Biological Sciences, School of
James L. Van Etten
Date of this Version
Giant dsDNA chloroviruses encode a diverse repertoire of glycosyltransferases (GTases) and methyltransferases (MTases) that biosynthesize unusual, methylated sugars independent of their host chlorella-like green algae prompting a reexamination of glycobiology systems. Unlike most other viruses, the prototype chlorovirus PBCV-1 encodes most, if not all, of the machinery required to glycosylate its major capsid protein (MCP). The structures of the four N-linked glycans do not resemble any other glycans in the three domains of life. Here, we investigated the potential involvement of chlorovirus- encoded putative GTases and MTases in glycosylation of the viral MCP. First, we aimed to generate site-directed virus mutants by targeting associated viral genes. We tested transformation methods using cell wall-degrading enzymes, electroporation, SiC whiskers, cell-penetrating peptides, and Agrobacterium to generate GT-gene mutations in the chlorovirus CA-4B. We successfully delivered preassembled Cas9 protein-sgRNA ribonucleoproteins (RNPs) to macerozyme-treated NC64A cells that resulted in a frameshift mutation in the CA-4B-encoded gene 034r, a homolog of PBCV-1 GT gene a064r. Unable to duplicate these results, we shifted our focus to characterize PBCV-1- encoded proteins involved in glycan synthesis. Here, we demonstrated that protein A064R has three functional domains: domain 1 is a β-L-rhamnosyltransferase, domain 2 is an α-L-rhamnosyltransferase, and domain 3 is a MT that methylates the C-2 hydroxyl group of the terminal α-L-rhamnose unit (α-L-Rha). We also established that methylation of the C-3 hydroxyl group of the terminal α-L-Rha is achieved by A061L. Moreover, genetic and structural analyses indicate the protein coded by PBCV-1 gene a111/114r, conserved in all chloroviruses, is a GT with three putative domains: galactosyltransferase (domain 1), xylosyltransferase (domain 2), and fucosyltransferase (domain 3). Hydrolytic assays supported these predictions suggesting that A111/114R is likely responsible for the attachment of three of the five conserved residues of the core region of this complex glycan. These findings provide additional support that the chloroviruses do not use the canonical host ER-Golgi glycosylation pathway to glycosylate their glycoproteins; instead, they perform glycosylation independent of cellular organelles using virus- encoded enzymes.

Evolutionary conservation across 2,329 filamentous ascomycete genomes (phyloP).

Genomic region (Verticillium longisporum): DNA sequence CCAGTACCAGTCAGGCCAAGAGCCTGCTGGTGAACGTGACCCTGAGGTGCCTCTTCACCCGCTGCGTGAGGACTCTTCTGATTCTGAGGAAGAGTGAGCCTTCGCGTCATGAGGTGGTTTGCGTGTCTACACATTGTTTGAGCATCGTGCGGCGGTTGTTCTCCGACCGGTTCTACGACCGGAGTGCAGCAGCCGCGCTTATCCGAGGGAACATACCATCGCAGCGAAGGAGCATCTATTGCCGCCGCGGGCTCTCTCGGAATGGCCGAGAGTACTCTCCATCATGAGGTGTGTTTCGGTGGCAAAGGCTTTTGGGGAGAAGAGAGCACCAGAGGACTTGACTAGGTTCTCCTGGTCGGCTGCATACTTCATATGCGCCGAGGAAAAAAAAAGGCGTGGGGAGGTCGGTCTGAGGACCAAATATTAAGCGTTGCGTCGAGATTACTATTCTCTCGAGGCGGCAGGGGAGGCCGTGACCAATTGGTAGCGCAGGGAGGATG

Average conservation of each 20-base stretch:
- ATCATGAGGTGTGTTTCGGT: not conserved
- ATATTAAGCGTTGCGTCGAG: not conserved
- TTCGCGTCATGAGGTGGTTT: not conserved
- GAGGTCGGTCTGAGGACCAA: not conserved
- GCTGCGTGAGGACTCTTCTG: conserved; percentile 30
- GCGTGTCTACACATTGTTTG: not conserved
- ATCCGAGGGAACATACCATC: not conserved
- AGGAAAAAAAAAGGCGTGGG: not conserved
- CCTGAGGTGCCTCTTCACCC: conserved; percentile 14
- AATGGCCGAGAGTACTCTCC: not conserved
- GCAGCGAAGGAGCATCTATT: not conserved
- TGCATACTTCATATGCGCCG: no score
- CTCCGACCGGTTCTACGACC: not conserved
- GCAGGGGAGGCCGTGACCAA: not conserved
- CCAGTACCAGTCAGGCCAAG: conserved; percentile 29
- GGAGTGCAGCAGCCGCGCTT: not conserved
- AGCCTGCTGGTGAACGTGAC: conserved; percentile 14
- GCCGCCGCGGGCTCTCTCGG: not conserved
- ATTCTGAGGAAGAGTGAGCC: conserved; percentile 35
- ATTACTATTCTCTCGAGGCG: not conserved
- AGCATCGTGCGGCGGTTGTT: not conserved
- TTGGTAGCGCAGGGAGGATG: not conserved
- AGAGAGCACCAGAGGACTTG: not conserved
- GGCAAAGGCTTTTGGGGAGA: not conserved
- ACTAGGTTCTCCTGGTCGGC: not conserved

Advisor: James L. Van Etten
A DISSERTATION Presented to the Faculty of The Graduate College at the University of Nebraska In Partial Fulfillment of Requirements For the Degree of Doctor of Philosophy, Major: Biological Sciences (Genetics, Cellular & Molecular Biology), Under the Supervision of Professor James L. Van Etten. Lincoln, Nebraska: April 2021
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